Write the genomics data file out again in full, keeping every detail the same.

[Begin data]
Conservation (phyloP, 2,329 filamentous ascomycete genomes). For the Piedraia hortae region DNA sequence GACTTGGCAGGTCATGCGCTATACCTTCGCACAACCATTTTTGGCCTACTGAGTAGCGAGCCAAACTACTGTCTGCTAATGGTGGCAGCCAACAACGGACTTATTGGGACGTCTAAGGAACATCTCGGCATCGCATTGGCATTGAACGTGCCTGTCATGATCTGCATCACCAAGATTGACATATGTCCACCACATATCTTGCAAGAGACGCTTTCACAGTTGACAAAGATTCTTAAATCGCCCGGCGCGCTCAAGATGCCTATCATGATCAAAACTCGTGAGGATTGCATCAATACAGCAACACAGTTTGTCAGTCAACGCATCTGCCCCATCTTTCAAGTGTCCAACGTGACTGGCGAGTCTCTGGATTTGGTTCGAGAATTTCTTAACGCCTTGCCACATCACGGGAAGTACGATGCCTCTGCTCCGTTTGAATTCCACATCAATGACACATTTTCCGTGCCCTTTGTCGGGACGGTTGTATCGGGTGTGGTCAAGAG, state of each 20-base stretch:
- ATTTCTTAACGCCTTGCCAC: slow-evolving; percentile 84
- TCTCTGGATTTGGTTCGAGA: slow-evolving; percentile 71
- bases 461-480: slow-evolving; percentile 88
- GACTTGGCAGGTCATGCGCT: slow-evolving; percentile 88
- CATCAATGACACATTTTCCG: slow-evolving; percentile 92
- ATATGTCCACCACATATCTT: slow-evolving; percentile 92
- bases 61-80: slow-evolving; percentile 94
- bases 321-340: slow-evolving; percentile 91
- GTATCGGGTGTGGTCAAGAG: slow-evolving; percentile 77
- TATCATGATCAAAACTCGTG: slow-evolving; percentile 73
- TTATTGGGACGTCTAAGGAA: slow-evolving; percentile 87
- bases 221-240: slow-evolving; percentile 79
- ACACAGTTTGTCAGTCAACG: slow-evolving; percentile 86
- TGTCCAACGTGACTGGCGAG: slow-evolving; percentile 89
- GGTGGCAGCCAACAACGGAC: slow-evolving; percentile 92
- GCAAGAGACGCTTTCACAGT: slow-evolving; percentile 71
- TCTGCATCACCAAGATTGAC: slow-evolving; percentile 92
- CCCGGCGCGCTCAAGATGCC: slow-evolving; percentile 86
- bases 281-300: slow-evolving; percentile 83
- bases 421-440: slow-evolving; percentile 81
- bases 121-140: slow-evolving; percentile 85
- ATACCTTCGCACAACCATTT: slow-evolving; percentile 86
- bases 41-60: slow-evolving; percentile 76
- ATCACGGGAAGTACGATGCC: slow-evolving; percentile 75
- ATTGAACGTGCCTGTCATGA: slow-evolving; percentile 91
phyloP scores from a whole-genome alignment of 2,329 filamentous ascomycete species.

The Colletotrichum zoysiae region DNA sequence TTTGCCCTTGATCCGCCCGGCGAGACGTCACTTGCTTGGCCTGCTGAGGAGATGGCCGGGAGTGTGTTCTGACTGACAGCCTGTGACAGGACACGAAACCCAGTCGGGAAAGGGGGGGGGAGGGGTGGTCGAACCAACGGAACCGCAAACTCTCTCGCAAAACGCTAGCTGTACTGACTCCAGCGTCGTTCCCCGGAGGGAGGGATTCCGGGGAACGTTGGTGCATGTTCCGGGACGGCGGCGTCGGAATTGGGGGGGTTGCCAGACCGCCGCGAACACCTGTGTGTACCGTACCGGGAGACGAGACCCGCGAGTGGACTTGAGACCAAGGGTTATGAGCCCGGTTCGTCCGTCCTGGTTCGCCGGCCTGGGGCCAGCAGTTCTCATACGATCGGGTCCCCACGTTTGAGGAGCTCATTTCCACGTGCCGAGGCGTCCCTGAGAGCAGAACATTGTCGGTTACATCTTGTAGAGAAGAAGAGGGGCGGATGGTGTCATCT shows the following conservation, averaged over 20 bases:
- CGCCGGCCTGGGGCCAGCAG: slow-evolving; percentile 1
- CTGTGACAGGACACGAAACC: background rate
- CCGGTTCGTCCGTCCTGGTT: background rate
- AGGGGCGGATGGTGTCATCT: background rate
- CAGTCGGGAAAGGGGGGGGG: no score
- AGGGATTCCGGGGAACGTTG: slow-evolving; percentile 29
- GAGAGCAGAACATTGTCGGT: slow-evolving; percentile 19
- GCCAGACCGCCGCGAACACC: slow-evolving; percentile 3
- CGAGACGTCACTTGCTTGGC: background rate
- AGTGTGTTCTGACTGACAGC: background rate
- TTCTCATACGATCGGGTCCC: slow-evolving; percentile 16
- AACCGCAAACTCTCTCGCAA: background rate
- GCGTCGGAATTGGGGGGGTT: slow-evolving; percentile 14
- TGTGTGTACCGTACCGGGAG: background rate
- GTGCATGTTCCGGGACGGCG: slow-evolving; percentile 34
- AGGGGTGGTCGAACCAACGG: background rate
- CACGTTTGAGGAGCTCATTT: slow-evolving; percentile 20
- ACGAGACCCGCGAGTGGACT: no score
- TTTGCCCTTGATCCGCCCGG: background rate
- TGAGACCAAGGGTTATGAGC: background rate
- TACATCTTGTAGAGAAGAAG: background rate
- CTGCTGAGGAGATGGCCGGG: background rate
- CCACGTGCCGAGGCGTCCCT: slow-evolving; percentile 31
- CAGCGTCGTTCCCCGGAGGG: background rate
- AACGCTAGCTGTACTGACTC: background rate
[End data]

Conservation (phyloP, 2,329 filamentous ascomycete genomes). For the Piedraia hortae region DNA sequence GACTTGGCAGGTCATGCGCTATACCTTCGCACAACCATTTTTGGCCTACTGAGTAGCGAGCCAAACTACTGTCTGCTAATGGTGGCAGCCAACAACGGACTTATTGGGACGTCTAAGGAACATCTCGGCATCGCATTGGCATTGAACGTGCCTGTCATGATCTGCATCACCAAGATTGACATATGTCCACCACATATCTTGCAAGAGACGCTTTCACAGTTGACAAAGATTCTTAAATCGCCCGGCGCGCTCAAGATGCCTATCATGATCAAAACTCGTGAGGATTGCATCAATACAGCAACACAGTTTGTCAGTCAACGCATCTGCCCCATCTTTCAAGTGTCCAACGTGACTGGCGAGTCTCTGGATTTGGTTCGAGAATTTCTTAACGCCTTGCCACATCACGGGAAGTACGATGCCTCTGCTCCGTTTGAATTCCACATCAATGACACATTTTCCGTGCCCTTTGTCGGGACGGTTGTATCGGGTGTGGTCAAGAG, state of each 20-base stretch:
- ATTTCTTAACGCCTTGCCAC: slow-evolving; percentile 84
- TCTCTGGATTTGGTTCGAGA: slow-evolving; percentile 71
- bases 461-480: slow-evolving; percentile 88
- GACTTGGCAGGTCATGCGCT: slow-evolving; percentile 88
- CATCAATGACACATTTTCCG: slow-evolving; percentile 92
- ATATGTCCACCACATATCTT: slow-evolving; percentile 92
- bases 61-80: slow-evolving; percentile 94
- bases 321-340: slow-evolving; percentile 91
- GTATCGGGTGTGGTCAAGAG: slow-evolving; percentile 77
- TATCATGATCAAAACTCGTG: slow-evolving; percentile 73
- TTATTGGGACGTCTAAGGAA: slow-evolving; percentile 87
- bases 221-240: slow-evolving; percentile 79
- ACACAGTTTGTCAGTCAACG: slow-evolving; percentile 86
- TGTCCAACGTGACTGGCGAG: slow-evolving; percentile 89
- GGTGGCAGCCAACAACGGAC: slow-evolving; percentile 92
- GCAAGAGACGCTTTCACAGT: slow-evolving; percentile 71
- TCTGCATCACCAAGATTGAC: slow-evolving; percentile 92
- CCCGGCGCGCTCAAGATGCC: slow-evolving; percentile 86
- bases 281-300: slow-evolving; percentile 83
- bases 421-440: slow-evolving; percentile 81
- bases 121-140: slow-evolving; percentile 85
- ATACCTTCGCACAACCATTT: slow-evolving; percentile 86
- bases 41-60: slow-evolving; percentile 76
- ATCACGGGAAGTACGATGCC: slow-evolving; percentile 75
- ATTGAACGTGCCTGTCATGA: slow-evolving; percentile 91
phyloP scores from a whole-genome alignment of 2,329 filamentous ascomycete species.

The Colletotrichum zoysiae region DNA sequence TTTGCCCTTGATCCGCCCGGCGAGACGTCACTTGCTTGGCCTGCTGAGGAGATGGCCGGGAGTGTGTTCTGACTGACAGCCTGTGACAGGACACGAAACCCAGTCGGGAAAGGGGGGGGGAGGGGTGGTCGAACCAACGGAACCGCAAACTCTCTCGCAAAACGCTAGCTGTACTGACTCCAGCGTCGTTCCCCGGAGGGAGGGATTCCGGGGAACGTTGGTGCATGTTCCGGGACGGCGGCGTCGGAATTGGGGGGGTTGCCAGACCGCCGCGAACACCTGTGTGTACCGTACCGGGAGACGAGACCCGCGAGTGGACTTGAGACCAAGGGTTATGAGCCCGGTTCGTCCGTCCTGGTTCGCCGGCCTGGGGCCAGCAGTTCTCATACGATCGGGTCCCCACGTTTGAGGAGCTCATTTCCACGTGCCGAGGCGTCCCTGAGAGCAGAACATTGTCGGTTACATCTTGTAGAGAAGAAGAGGGGCGGATGGTGTCATCT shows the following conservation, averaged over 20 bases:
- CGCCGGCCTGGGGCCAGCAG: slow-evolving; percentile 1
- CTGTGACAGGACACGAAACC: background rate
- CCGGTTCGTCCGTCCTGGTT: background rate
- AGGGGCGGATGGTGTCATCT: background rate
- CAGTCGGGAAAGGGGGGGGG: no score
- AGGGATTCCGGGGAACGTTG: slow-evolving; percentile 29
- GAGAGCAGAACATTGTCGGT: slow-evolving; percentile 19
- GCCAGACCGCCGCGAACACC: slow-evolving; percentile 3
- CGAGACGTCACTTGCTTGGC: background rate
- AGTGTGTTCTGACTGACAGC: background rate
- TTCTCATACGATCGGGTCCC: slow-evolving; percentile 16
- AACCGCAAACTCTCTCGCAA: background rate
- GCGTCGGAATTGGGGGGGTT: slow-evolving; percentile 14
- TGTGTGTACCGTACCGGGAG: background rate
- GTGCATGTTCCGGGACGGCG: slow-evolving; percentile 34
- AGGGGTGGTCGAACCAACGG: background rate
- CACGTTTGAGGAGCTCATTT: slow-evolving; percentile 20
- ACGAGACCCGCGAGTGGACT: no score
- TTTGCCCTTGATCCGCCCGG: background rate
- TGAGACCAAGGGTTATGAGC: background rate
- TACATCTTGTAGAGAAGAAG: background rate
- CTGCTGAGGAGATGGCCGGG: background rate
- CCACGTGCCGAGGCGTCCCT: slow-evolving; percentile 31
- CAGCGTCGTTCCCCGGAGGG: background rate
- AACGCTAGCTGTACTGACTC: background rate